Converging evidence has shown that human object recognition depends on familiarity with the images of an object. Further, the greater the similarity between objects, the stronger is the dependence on object appearance, and the more important two- dimensional (2D) image information becomes. These findings, however, do not rule out the use of 3D structural information in recognition, and the degree to which 3D information is used in visual memory is an important issue. Liu, Knill, & Kersten (1995) showed that any model that is restricted to rotations in the image plane of independent 2D templates could not account for human performance in discriminating novel object views. We now present results from models of generalized radial basis functions (GRBF), 2D nearest neighbor matching that allows 2D affine transformations, and a Bayesian statistical estimator that integrates over all possible 2D affine transformations. The performance of the human observers relative to each of the models is better for the novel views than for the familiar template views, suggesting that humans generalize better to novel views from template views. The Bayesian estimator yields the optimal performance with 2D affine transformations and independent 2D templates. Therefore, models of 2D affine matching operations with independent 2D templates are unlikely to account for human recognition performance.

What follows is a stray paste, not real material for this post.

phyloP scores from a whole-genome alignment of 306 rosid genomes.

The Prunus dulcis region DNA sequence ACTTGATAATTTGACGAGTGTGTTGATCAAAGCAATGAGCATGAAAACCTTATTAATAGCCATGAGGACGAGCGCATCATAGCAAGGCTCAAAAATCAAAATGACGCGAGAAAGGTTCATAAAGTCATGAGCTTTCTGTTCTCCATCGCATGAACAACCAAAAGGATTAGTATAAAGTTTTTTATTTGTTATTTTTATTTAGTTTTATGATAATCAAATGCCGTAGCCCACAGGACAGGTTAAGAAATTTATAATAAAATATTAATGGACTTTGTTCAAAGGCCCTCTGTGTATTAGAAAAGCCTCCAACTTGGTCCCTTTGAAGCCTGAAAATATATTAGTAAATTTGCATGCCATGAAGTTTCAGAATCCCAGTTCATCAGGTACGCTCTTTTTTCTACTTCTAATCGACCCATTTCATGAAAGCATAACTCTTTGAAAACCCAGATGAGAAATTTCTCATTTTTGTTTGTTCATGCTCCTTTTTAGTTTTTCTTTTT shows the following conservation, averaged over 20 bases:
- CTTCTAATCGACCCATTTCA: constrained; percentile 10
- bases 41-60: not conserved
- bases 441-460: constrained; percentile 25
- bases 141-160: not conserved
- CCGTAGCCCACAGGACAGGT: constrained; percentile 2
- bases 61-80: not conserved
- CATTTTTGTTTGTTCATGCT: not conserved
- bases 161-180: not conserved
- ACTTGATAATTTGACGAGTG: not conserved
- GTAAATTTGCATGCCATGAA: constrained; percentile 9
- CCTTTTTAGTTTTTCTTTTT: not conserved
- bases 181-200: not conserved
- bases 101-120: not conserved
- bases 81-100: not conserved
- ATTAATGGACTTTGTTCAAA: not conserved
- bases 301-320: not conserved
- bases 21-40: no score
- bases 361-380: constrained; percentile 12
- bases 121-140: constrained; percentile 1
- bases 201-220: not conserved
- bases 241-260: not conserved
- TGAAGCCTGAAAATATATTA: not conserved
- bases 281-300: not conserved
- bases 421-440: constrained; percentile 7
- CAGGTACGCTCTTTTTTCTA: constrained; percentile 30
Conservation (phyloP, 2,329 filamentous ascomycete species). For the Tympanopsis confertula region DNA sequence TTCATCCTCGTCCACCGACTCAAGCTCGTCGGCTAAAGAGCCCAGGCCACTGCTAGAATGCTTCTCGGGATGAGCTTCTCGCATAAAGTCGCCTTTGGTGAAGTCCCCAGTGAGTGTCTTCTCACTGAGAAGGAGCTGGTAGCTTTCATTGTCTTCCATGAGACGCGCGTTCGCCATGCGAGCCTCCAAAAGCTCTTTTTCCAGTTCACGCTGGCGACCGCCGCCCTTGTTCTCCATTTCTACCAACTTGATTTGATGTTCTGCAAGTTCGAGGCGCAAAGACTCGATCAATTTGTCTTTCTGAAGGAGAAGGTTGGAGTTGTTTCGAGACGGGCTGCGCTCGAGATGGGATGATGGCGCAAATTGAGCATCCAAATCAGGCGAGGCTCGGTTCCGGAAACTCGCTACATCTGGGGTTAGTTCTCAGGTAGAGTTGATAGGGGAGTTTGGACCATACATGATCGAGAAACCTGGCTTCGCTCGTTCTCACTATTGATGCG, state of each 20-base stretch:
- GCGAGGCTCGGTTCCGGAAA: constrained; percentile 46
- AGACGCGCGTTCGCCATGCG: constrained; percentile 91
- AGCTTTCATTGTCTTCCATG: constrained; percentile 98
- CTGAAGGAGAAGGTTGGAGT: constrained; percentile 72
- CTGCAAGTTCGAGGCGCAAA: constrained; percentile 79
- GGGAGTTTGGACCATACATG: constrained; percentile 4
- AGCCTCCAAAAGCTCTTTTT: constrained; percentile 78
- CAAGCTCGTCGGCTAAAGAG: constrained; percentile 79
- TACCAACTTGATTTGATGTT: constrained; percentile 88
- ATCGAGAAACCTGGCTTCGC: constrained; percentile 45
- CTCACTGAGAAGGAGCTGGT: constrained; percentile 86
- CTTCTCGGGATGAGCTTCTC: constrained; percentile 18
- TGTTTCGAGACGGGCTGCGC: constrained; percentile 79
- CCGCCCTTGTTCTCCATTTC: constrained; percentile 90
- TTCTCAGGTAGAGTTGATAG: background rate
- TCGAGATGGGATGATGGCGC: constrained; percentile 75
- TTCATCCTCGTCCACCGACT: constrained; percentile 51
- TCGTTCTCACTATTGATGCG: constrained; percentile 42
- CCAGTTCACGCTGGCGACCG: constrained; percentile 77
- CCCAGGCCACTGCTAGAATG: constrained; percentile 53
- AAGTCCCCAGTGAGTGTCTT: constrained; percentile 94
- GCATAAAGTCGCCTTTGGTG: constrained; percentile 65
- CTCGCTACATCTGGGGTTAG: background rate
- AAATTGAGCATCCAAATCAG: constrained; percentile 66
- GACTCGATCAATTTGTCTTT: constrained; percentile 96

|Original language||English (US)|
|Title of host publication||Advances in Neural Information Processing Systems 10 - Proceedings of the 1997 Conference, NIPS 1997|
|Publisher||Neural information processing systems foundation|
|Number of pages||7|
|ISBN (Print)||0262100762, 9780262100762|
|State||Published - 1998|
|Event||11th Annual Conference on Neural Information Processing Systems, NIPS 1997 - Denver, CO, United States|
Duration: Dec 1 1997 → Dec 6 1997
|Name||Advances in Neural Information Processing Systems|
|Other||11th Annual Conference on Neural Information Processing Systems, NIPS 1997|
|Period||12/1/97 → 12/6/97|
Bibliographical noteFunding Information:
DK was supported by a grant from the National Science Foundation, contract number SBR-9631682. We thank Ronen Basri, David Jacobs, David Knill, Michael Langer, Pascal Mamassian, Bosco Tjan, Daphna Weinshall, the anonymous reviewers and in particular, John Oliensis, for many helpful discussions. Weinshall pointed out to us the Werman–Weinshall theorem. Part of this work was presented at the Hong Kong International Workshop on ‘Theoretical Aspects of Neural Computation,’ Hong Kong University of Science and Technology, 1997; European Conference on Visual Perception (ECVP), Helsinki, Finland, 1997; ‘Neural Information Processing’ (NIPS), Denver, Colorado, 1997; and ‘International Conference on Computer Vision’ (ICCV), Mumbai, India, 1998.